URIARTE TALAVERA AND CONTEMPORARY MEXICAN CERAMICS
Talavera is a type of majolica earthenware that is fired at extremely high temperatures. Its origins date back to the 7th-Century when the Muslims conquered North Africa and moved into Spain. Majolica evolved to include influences from Chinese, Italian, Moorish and Spanish cultures. When the Spanish introduced talavera to the New Spain, indigenous artisans blended these newly acquired techniques with their traditional clay practice and thus created Mexican talavera pottery.
On this premise, almost 200 years after its foundation, Uriarte Talavera engaged in a very ambitious project to reinterpret itself through new forms of expression. Over 30 renowned contemporary artists gave their personal touch and interpretation of talavera. Uriarte Talavera’s artisans guided the visiting creators through the alchemic process of talavera. The most unpredictable forms and designs were born out of this relationship. Curator Sylvia Navarrete’s leadership, with the firm support and sponsorship of a solid company, gave life to the largest production of contemporary artwork in talavera ever done. This exhibition presents a selection of that ambitious project.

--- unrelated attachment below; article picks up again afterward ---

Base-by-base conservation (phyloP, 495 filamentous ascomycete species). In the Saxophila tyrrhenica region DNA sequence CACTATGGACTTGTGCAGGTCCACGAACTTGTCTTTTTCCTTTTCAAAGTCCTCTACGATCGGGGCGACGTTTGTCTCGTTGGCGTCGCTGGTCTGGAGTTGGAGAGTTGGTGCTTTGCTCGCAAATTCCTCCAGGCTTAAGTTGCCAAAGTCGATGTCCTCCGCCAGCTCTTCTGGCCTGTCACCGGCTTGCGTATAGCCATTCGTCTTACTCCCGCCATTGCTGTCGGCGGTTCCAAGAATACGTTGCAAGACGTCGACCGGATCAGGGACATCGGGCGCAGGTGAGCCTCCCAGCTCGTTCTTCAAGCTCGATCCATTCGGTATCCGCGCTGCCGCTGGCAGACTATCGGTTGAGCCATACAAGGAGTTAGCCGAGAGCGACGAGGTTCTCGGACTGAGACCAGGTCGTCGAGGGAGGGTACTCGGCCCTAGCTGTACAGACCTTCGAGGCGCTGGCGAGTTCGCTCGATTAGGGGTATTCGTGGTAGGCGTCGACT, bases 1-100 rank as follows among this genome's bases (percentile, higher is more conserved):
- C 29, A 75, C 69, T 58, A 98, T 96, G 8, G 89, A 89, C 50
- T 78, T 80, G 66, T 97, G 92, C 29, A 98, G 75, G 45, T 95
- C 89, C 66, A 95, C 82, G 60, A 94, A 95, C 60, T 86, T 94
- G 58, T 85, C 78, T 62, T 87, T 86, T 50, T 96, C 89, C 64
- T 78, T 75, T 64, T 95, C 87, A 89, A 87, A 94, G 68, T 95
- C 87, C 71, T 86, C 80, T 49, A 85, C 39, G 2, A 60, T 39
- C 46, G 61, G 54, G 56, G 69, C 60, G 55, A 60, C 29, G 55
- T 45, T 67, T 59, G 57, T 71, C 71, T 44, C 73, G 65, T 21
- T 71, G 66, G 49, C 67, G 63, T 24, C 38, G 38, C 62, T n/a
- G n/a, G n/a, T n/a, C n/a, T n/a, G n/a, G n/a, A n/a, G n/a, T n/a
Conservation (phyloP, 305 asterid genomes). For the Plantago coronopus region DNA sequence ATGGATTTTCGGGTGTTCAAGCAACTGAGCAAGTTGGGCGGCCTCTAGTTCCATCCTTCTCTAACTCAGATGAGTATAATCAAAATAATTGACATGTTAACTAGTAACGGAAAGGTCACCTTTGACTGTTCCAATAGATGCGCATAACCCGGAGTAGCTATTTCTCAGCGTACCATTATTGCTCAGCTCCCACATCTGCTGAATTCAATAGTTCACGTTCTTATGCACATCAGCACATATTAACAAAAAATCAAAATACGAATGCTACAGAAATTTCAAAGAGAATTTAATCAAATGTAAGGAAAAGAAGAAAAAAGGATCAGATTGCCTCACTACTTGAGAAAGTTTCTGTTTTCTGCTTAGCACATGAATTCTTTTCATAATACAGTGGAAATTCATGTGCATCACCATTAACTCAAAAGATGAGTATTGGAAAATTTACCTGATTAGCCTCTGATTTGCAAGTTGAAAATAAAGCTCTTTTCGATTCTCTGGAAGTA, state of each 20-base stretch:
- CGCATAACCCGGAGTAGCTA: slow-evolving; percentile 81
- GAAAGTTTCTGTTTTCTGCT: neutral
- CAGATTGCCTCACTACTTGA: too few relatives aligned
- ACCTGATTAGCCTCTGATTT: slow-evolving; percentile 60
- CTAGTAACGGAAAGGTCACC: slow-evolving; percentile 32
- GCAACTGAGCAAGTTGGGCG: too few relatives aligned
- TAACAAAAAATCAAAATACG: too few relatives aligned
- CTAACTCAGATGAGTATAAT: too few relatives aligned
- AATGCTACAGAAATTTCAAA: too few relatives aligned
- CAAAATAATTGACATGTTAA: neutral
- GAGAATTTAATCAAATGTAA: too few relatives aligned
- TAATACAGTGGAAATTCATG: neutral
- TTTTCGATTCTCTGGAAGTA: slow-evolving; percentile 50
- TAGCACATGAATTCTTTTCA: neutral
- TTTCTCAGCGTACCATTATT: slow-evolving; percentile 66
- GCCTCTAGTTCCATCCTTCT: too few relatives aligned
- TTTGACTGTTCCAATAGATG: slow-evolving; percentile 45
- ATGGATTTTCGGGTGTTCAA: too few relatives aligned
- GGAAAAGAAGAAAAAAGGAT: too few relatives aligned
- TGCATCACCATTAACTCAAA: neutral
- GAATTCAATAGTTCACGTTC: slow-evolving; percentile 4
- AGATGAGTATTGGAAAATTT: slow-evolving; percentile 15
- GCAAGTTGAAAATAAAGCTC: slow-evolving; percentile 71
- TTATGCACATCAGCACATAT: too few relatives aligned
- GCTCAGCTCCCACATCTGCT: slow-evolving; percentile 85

Production: The Mexican Cultural Institute of New York
Museography: Leticia Pardo
Installation: Constantin Apostol